History of Golliwogg
Golliwogg is a type of a rag doll. It is also known as golliwog or golly. It is made from black fabric and has black eyes bordered with white, red lips
with white teeth and frizzy hair.
Inspiration for gollywogg dolls came from Florence Kate Upton who was born in 1873 in Flushing, New York and was daughter of English parents. Her father
died when she was 14 and she moved back to England. To be able to afford art school she illustrated book “The Adventures of Two Dutch Dolls and a
Golliwogg”. It was a children’s book which had a character by the name of Golliwogg who looked scary but was a positive character. Inspired by blackface
minstrels he had black skin, red lips and frizzy hair and was dressed in traditional minstrel cloth. Golliwogg proved very popular and book was sold very
well in England along with its sequels. Similar dolls and images started carrying name gollywog because of that popularity and because Florence did not
patented the name. This made the doll a popular children’s toy during large part of 20th century. It fame was so wide that it spread to advertising and
other selling items like children's china and other toys, ladies' perfume, and jewelry. James Robertson & Sons, British jam factory, used Gollywog as a
mascot from 1910 until 2001. “Blackjack” - aniseed candy made in United Kingdom used gollywog’s face from 1920s until 1980s.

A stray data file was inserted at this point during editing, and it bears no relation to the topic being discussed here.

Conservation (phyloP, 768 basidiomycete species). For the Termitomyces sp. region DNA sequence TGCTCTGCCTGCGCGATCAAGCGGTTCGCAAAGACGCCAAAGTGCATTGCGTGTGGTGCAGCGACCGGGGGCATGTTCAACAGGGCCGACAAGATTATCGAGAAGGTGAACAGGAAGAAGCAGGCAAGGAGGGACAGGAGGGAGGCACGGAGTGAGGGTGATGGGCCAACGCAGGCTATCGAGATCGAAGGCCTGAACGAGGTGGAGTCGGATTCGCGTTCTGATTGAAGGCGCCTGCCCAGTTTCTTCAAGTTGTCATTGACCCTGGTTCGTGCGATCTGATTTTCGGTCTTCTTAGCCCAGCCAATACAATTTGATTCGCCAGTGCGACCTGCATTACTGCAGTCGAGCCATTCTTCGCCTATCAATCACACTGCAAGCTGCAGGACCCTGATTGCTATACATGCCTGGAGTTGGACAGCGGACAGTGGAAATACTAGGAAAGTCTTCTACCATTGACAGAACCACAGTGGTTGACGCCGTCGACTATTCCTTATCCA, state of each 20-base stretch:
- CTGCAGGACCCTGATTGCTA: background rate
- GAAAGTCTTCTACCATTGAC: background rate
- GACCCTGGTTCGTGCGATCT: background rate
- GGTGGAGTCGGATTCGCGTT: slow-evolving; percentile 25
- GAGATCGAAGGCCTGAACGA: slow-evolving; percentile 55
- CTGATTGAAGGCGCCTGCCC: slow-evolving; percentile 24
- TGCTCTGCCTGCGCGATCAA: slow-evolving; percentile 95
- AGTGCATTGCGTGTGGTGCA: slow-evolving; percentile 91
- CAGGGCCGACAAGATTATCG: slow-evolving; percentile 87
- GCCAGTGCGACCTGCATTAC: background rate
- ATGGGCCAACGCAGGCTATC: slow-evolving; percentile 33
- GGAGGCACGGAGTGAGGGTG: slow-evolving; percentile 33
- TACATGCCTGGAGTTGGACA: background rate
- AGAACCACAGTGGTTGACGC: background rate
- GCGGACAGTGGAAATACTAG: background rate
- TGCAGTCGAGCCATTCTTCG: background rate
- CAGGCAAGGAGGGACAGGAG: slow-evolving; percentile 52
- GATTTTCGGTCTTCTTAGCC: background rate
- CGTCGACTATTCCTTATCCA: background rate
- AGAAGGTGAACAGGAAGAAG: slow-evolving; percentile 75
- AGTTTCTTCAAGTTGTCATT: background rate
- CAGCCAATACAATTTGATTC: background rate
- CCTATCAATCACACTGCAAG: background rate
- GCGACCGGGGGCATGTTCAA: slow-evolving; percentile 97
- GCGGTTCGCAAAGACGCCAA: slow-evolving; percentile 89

One theory of the origin of the name “Golliwogg” says that while British soldiers held Egypt in the second half of the 19th century they had Egyptian
laborers that worked for them. Workers wore insignia W.O.G.S. on their armbands which meant “Working on Government Service”. British troops spoke of them
as “ghouls” - which is an Arabic word for a desert ghost. Egyptian children played with black dolls which they would sometimes give to British soldiers or
they would buy dolls from children. That dolls were later called “Ghuliwogs” and later “Golliwogg”. How much truth is in this theory - it is not known.
“Golliwogg” doll in time became very controversial. While some see it as a part of tradition and part of childhood other see it as racist. That is why they
started disappearing from shops and advertisements but they still can be found especially on the Internet. There is possibility that “golliwogg” evolved
into “wog” which is a racial slur applied to dark-skinned people.